(Image courtesy of The Book Connection)
We’re drawing to a close on the third month of Shield of the Gods being available on bookshelves. After four different cover arts, two titles, two different ePublishers (long story), and several marketing tactics, it seems I have a dud on my hands. It’s the first book I’ve ever had published, the first book I ever wrote, the first thing I ever truly put my heart and soul into, the first step I ever took on my journey as a writer and storyteller. The world thanked me for almost 3,000 free copies, then merely shrugged when I put it up for regular sale at $3.99 apiece. Yeah, I’m crushed. Yeah, I get teary now and then. But do I want a pity party? Hell no. There are lessons I’m learning from this experience.
Lesson One: Expectations
There’s a caveat out there that says expectations only set you up for disappointment, so the accompanying advice says to do something with all your heart, yet without any expectations. I don’t know how to not have expectations when it comes to my writing. Now I’m paying the emotional and psychological price: absolute despair and a sense of worthlessness and failure. Even so, I haven’t given up. I’m still working on my standalone novel, and once that one’s done and on bookshelves, I’ll get to work on another book in a planned trilogy and see what happens with that one as well. Only time and effort will tell. On the upside, my ePublisher still hast lots of ideas and experiments to try on Shield of the Gods. There’s hope for it yet. Exposure via independent publishers is our biggest challenge. 3,000 people on a planet of 7 billion and climbing is a laughably small number to jump-start my writing career. Yeah, I still feel crushed, but this mood too shall pass.
Lesson Two: Fortitude
Failing is a part of succeeding. As far as how much is necessary beforehand can never be measured or gauged. It is simply part of any journey worth the reward. Fortitude is the only thing that’ll get you through the darkest hours. What’s frustrating for me is that every time I think I’ve hit rock bottom, the world laughs and helps me find a new low. I’ve been sinking for a couple of years now while building back up between dips. Every bounce off the new bottom is full of invaluable lessons. I learn more about myself, the world and how it works, what’s important, what I really need to do in order to succeed, etc. All these painful lessons are helping me build a sturdy foundation for my future.
I’m also learning about how the world thinks. Trying to make it as a writer/author requires stepping outside a typical person’s comfort zone, along with breaking away from the conventional approach to finding one’s niche in economic society. It’s not about the slogging through miserable 9-5 jobs while making writing a hobby on the side. It’s about priority and making time for what you really want. There are many sacrifices–unless you’re financially sound already–and so little understanding from people who don’t share a passion for pursuing one’s dream. I, and I bet you, have heard countless people come up with excuse after excuse as to why they have to slog through the same discomfort zone day in and day out. They don’t have the time or money or whatever to pursue what they really wanna do. Even I’m guilty of that.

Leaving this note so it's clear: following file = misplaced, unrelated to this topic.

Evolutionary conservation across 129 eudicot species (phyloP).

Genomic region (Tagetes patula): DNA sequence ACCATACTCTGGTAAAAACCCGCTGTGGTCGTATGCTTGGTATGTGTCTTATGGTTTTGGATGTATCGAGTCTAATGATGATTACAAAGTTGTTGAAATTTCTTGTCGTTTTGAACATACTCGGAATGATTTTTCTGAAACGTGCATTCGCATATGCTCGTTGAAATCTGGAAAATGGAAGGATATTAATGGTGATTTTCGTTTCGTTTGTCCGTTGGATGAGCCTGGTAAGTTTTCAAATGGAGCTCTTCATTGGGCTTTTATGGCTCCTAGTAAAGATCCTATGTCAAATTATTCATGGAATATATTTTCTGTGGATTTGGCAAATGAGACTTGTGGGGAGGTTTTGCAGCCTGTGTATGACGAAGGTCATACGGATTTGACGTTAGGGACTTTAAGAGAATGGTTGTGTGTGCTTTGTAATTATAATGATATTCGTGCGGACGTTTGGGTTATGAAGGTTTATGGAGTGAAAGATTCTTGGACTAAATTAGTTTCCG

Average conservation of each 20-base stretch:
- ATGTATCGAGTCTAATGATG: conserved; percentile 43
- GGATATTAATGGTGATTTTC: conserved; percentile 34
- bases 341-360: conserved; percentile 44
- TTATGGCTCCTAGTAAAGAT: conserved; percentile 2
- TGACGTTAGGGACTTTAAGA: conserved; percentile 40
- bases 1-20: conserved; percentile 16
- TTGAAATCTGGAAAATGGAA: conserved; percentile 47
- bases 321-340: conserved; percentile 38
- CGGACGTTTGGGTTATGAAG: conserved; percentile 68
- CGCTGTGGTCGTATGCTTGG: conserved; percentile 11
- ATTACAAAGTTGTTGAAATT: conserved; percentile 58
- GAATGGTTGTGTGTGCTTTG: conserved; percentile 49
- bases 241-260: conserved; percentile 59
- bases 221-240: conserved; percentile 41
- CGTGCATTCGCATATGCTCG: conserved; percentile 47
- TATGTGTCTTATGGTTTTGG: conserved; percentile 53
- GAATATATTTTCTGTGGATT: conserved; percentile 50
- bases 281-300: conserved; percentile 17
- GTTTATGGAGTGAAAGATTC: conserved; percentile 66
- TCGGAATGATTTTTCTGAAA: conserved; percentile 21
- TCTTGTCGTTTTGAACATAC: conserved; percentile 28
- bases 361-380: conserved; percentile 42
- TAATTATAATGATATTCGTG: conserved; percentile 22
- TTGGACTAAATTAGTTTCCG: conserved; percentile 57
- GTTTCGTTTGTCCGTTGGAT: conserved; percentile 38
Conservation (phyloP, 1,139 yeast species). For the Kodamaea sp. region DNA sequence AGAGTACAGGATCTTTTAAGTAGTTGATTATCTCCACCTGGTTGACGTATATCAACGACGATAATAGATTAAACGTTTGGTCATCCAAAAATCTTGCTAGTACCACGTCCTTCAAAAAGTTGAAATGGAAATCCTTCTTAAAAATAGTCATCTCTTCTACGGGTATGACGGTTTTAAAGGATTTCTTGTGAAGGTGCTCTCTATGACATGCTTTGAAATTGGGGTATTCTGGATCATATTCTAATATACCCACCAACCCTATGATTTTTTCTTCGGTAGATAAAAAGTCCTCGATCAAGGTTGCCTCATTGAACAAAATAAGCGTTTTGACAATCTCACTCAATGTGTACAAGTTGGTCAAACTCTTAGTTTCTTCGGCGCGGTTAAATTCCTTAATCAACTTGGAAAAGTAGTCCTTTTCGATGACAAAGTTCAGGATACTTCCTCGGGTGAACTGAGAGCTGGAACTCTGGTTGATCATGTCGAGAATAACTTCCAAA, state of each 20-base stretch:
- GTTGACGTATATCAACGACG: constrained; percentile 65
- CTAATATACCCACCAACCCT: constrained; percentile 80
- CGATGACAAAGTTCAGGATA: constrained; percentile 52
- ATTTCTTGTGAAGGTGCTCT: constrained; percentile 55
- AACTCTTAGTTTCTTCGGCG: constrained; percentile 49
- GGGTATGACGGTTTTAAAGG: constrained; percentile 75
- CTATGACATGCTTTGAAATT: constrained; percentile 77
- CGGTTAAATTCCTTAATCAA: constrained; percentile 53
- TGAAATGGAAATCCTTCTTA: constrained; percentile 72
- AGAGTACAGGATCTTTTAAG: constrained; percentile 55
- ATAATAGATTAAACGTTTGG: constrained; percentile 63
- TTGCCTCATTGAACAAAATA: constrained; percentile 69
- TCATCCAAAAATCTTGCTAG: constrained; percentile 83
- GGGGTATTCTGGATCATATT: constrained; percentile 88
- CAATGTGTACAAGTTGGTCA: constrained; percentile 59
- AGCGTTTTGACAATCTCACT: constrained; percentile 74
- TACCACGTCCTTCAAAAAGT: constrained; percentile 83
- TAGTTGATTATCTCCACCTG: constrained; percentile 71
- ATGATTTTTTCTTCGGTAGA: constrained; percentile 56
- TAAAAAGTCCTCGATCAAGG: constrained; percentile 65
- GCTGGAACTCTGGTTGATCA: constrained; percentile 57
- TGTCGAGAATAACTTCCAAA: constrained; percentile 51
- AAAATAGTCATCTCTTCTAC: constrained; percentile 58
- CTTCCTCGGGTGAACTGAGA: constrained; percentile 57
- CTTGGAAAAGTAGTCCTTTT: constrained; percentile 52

People keep telling over and over to just go find a job. I tried. I fucking tried. Seven years of college and two degrees in hopes of being a college professor while pursing my writing on the side. How many times was I told about people with a degree on average making more money than people without one? What happens? Budget cuts, budget cuts, budget cuts. LIFO. Poor pay–insulting pay for some of the hardest positions in dire need of filling well. I applied to jobs I qualify well for, applied to jobs I considered a long shot, compiled various résumés to reflect what HR was looking for, honed my cover letter writing skills, sought help from workers that help you with every aspect of job hunting. I even considered going to a career institute in the medical field, but me and needles and vomit, and crazy working hours just don’t mix. I care about people and don’t want anyone to hurt as much as I do from time to time, but medicine just isn’t my field.
Oh, and even if I did go the medical route, I’d have had a lovely time trying to find anyone wanting a recent grad.
So, with all that trying, it’s come down to me being able to freely choose how I spend every day. I’ve chosen writing. Screw you and your starving artist stigma. Screw you and your assumption I’m chasing a pipe dream. I’m trying. I’m giving it my all and trying. I’ll never know if I’ll amount to anything as a writer if I don’t try. This recent realization of failure means I’m getting somewhere. I’m doing things. Go ahead and try to argue against honest effort.
Lesson Three: Perspective
This ties in with fortitude but in the end, fortitude would be one endless struggle without perspective. Instead of banging my head against a wall between bouts of writing, I’m trying to understand why I’m failing, or, more like not failing. True failure is only when you stop trying. Shield of the Gods feels like a failure but it’s really not. I can’t get to where I’m hoping to go without the effort and time invested in it. I wouldn’t be where I am today if I hadn’t written it. So it’s not making me much money. So what? What does this truly mean? Give up on writing? Hell no. I’m a failure as a writer and author? Balderdash. The book sucks? What a load of tripe (okay, enough with the thesaurus).
What this all means is that life is about the journey, not the destination. I’m slowly embracing this. Fear, hope, and determination often suck me into a whirlwind but I make an effort to ground myself every day and renew faith in myself. If you are a fellow writer in need of a buddy to look to for strength, don’t hesitate to hit me up. Don’t walk this journey alone. Let’s get each other to our destination.